For many gardens, education has become a core activity and BGCI has made a clear argument/call for gardens to engage with greater numbers and more diverse groups of people in their educational offering. Audience development is at the heart of this process. In this volume of Roots we look across the spectrum of audience development, from theory to on-the-ground practice.
This edition of Roots explores career development for science educators, and reviews the beneficial impacts on international capacity-building in botanic gardens. The issue provides readers with insight into innovative training programmes, advice for creating international partnerships between gardens, and case studies of collaborative approaches.
There’s nothing new about inquiry-based learning; its theoretical ancestry can be traced, for example, to the work on open learning by Dewey and Wagenschein from the first half of the last century. And were we to scroll back a couple of millennia, we’d probably find that the idea of encouraging students towards questioning self-knowledge would earn a nod of recognition from Socrates himself! In this edition of Roots we have invited authors from Europe and Asia to guide us across the current ISBE landscape
It’s a challenge facing botanic gardens everywhere: how can they broaden their visitor demographics and develop more meaningful relationships with their host communities? One approach, adopted by gardens worldwide, has been to shift the emphasis towards children and families – and in this latest issue of Roots we explore how some of them are addressing these existential questions of demographic and community relevance.
Located at the crossroads of science and culture, botanic gardens occupy a key educational and societal role. With human activity leading to environmental degradation and an unsustainable future, varied and imaginative strategies are needed for gardens to challenge these destructive behaviours and offer attractive, alternative models of sustainable living. Roots 8:2 demonstrates that there is no shortage of ideas, with examples from across the globe.
This issue follows a recent study commissioned by BGCI on Redefining the role of botanic gardens: towards a new social purpose. Roots 8:1 combines academic perspectives and cases from Ghana, Sweden, UK, Israel, and USA that demonstrate how botanic gardens can develop their social role. Examples include innovative social inclusion projects which may vary from mentoring students from disadvantaged backgrounds in natural science careers (Chicago Botanic Garden) to building bridges over divided Arab and Jewish communities (Jerusalem Botanical Gardens).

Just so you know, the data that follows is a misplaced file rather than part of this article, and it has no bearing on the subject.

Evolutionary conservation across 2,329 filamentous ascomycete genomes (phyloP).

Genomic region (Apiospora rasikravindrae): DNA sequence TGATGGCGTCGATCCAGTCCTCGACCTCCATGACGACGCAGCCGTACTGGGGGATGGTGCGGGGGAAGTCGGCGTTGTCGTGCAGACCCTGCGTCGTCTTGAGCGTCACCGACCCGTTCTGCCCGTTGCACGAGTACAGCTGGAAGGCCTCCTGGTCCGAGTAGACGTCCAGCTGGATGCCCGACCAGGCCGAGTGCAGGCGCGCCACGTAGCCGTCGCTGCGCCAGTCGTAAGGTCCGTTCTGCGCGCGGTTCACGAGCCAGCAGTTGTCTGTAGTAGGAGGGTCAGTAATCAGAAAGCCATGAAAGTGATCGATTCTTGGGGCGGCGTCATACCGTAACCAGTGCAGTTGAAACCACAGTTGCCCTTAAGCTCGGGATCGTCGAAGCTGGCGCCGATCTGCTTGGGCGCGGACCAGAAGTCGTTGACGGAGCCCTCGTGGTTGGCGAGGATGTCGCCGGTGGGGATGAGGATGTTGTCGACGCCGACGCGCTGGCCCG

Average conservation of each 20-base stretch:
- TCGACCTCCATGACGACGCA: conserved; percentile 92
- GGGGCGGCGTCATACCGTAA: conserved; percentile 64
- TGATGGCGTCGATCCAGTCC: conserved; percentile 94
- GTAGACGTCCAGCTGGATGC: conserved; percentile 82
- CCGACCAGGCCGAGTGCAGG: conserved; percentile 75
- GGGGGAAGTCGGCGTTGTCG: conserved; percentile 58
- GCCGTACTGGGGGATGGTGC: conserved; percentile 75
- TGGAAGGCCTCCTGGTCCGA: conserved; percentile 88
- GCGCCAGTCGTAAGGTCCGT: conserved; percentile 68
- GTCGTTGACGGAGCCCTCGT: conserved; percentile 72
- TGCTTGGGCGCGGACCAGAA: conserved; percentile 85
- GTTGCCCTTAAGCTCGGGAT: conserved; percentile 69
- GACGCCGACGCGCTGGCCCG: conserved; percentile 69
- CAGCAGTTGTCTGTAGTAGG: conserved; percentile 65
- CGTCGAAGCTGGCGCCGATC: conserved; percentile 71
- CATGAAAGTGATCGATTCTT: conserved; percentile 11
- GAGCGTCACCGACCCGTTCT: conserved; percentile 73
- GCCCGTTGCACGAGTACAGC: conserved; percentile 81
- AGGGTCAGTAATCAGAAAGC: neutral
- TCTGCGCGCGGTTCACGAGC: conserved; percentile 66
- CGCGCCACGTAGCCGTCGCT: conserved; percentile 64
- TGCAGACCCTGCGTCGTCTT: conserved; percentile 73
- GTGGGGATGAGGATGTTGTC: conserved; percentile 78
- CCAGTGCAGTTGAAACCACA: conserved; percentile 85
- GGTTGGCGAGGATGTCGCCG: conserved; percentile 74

This issue of Roots follows hard on the heels of BGCI’s 4th Global Botanic Gardens Congress ‘Addressing Global Change: a New Agenda for Botanic Gardens’, hosted so generously in Dublin in 2010 by the National Botanic Gardens of Ireland and supported by the Irish Government. Botanic gardens must be encouraged to take a lead on communicating and educating the public on all targets of the GSPC.
Today, with our growing awareness of the impact humankind is having on the environment; there is also recognition that horticulture has a significant role to play in implementing international strategies such as the Global Strategy for Plant Conservation as well as the Millennium Development Goals. 2010 is the International Year of Biodiversity – affording botanic gardens an unmissable opportunity to highlight the intimate relationship between biodiversity and horticulture and underline the essential role that horticulture has to play in education. In this issue of Roots we showcase a number of innovative education programmes that demonstrate the potential and significance of botanic gardens in this area.